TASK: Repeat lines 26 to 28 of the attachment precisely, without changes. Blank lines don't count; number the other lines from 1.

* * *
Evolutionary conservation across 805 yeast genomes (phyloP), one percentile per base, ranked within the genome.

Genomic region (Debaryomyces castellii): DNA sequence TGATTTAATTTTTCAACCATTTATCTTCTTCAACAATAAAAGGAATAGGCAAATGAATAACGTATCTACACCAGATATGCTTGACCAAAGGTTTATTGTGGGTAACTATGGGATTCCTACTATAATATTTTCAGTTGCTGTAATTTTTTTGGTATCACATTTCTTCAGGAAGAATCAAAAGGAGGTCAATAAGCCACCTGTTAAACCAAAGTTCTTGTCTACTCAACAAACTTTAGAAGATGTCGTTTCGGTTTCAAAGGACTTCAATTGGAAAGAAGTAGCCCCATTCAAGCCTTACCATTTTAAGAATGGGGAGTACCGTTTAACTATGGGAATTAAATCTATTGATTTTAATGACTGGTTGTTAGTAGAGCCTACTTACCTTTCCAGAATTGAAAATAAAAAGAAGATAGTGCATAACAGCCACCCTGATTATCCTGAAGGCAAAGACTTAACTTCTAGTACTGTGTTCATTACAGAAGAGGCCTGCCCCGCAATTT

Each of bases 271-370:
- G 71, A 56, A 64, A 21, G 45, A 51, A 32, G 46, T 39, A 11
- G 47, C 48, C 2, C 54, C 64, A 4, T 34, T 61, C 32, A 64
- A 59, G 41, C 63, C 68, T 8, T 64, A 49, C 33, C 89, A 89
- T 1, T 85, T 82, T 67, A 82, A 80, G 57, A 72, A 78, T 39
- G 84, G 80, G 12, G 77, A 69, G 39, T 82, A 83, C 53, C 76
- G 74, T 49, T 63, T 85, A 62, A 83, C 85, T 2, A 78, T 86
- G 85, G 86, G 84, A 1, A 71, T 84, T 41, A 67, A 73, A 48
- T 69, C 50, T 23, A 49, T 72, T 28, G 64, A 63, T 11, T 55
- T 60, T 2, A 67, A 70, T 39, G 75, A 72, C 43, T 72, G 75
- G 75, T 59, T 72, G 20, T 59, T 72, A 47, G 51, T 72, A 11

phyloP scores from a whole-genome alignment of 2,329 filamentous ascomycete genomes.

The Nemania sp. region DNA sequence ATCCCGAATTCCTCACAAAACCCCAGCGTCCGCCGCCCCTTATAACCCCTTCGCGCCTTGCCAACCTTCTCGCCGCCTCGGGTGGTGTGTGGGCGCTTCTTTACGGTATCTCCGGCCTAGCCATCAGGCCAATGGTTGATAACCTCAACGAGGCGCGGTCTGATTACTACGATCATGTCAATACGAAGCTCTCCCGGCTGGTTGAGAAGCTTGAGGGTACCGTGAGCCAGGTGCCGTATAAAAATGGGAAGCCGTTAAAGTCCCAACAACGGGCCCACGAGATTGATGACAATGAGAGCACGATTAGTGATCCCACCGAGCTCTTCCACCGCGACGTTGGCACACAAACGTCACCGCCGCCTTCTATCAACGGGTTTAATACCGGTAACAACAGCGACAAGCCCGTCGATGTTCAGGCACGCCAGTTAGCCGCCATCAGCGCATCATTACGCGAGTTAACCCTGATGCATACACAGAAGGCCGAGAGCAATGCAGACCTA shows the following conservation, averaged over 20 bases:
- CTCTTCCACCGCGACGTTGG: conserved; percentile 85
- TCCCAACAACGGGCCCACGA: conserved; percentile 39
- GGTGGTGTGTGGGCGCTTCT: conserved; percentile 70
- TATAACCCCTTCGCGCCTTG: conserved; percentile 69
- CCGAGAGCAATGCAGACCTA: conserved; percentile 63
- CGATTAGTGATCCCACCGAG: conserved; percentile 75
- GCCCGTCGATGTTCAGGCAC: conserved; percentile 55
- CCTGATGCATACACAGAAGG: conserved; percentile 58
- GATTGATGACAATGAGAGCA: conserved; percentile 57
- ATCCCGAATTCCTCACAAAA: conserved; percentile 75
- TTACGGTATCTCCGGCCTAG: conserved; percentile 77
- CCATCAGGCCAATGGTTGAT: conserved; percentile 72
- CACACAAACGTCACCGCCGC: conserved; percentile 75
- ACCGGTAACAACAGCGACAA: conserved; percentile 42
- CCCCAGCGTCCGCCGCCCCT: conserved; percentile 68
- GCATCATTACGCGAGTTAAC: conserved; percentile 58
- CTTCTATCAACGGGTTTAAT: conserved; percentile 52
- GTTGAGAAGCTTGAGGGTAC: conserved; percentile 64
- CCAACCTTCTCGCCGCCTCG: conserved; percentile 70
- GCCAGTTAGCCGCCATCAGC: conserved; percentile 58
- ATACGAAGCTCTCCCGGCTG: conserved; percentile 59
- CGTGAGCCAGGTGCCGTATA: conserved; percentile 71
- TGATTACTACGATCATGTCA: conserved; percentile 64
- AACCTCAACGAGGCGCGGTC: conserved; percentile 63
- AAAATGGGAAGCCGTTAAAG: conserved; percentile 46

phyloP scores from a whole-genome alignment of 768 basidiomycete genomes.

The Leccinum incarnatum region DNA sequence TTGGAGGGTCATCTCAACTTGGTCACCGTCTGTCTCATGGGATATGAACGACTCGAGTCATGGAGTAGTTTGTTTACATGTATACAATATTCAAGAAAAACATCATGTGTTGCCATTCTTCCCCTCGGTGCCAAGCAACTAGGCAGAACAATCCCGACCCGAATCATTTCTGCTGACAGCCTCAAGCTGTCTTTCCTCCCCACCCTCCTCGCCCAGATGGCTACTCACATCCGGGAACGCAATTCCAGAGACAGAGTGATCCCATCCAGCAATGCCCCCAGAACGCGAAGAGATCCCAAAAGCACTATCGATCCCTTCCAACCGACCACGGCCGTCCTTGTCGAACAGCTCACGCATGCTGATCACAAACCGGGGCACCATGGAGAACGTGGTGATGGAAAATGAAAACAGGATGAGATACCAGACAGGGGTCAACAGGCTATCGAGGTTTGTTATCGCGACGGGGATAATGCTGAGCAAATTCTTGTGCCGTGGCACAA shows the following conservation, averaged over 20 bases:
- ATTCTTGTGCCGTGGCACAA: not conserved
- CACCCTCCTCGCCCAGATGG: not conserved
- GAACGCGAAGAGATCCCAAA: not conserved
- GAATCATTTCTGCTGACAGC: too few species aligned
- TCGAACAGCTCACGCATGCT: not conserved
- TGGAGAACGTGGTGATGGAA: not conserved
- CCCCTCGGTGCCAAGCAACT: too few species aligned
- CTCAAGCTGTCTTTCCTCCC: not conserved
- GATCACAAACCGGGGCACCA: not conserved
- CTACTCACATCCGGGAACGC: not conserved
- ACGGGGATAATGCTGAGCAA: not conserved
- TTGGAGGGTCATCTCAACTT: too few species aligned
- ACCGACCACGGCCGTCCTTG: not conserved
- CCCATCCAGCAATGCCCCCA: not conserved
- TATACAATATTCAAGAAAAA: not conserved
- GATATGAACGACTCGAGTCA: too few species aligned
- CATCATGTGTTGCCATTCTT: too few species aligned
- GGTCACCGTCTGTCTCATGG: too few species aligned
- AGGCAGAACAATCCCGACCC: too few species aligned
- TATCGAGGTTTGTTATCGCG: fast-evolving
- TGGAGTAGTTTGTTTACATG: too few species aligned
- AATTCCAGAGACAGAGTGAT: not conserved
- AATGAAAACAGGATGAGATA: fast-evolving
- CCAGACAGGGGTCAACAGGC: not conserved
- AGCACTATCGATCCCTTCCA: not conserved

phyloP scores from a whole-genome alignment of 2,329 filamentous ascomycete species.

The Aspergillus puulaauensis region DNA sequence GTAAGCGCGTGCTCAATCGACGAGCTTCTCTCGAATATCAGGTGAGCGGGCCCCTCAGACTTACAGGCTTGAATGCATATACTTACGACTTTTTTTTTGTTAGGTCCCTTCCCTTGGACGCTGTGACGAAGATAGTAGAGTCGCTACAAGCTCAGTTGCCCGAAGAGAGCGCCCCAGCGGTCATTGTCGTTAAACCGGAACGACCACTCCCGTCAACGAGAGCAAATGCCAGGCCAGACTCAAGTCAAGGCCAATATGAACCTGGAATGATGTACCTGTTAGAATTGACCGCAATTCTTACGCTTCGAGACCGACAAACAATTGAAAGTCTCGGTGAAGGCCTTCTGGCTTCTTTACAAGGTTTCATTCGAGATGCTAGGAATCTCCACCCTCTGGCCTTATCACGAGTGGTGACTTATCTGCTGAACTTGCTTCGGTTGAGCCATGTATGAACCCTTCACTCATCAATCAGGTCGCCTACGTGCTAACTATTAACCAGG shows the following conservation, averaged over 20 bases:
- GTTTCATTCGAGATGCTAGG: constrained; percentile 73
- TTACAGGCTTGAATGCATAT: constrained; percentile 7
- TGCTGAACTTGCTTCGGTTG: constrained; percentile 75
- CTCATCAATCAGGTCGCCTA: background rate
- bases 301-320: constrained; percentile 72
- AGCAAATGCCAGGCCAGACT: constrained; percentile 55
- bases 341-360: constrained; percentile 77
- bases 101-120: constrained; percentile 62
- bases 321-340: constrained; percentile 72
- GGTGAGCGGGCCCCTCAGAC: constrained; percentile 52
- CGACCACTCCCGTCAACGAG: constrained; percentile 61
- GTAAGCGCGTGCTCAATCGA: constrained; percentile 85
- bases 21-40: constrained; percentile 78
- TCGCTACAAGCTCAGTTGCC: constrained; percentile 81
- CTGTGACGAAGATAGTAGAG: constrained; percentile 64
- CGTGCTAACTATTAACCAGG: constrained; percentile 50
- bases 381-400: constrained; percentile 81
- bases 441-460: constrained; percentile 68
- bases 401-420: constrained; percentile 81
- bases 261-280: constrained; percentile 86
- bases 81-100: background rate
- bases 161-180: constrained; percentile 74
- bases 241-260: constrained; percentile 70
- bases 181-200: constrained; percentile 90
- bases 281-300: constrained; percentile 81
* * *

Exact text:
- TTACGGTATCTCCGGCCTAG: conserved; percentile 77
- CCATCAGGCCAATGGTTGAT: conserved; percentile 72
- CACACAAACGTCACCGCCGC: conserved; percentile 75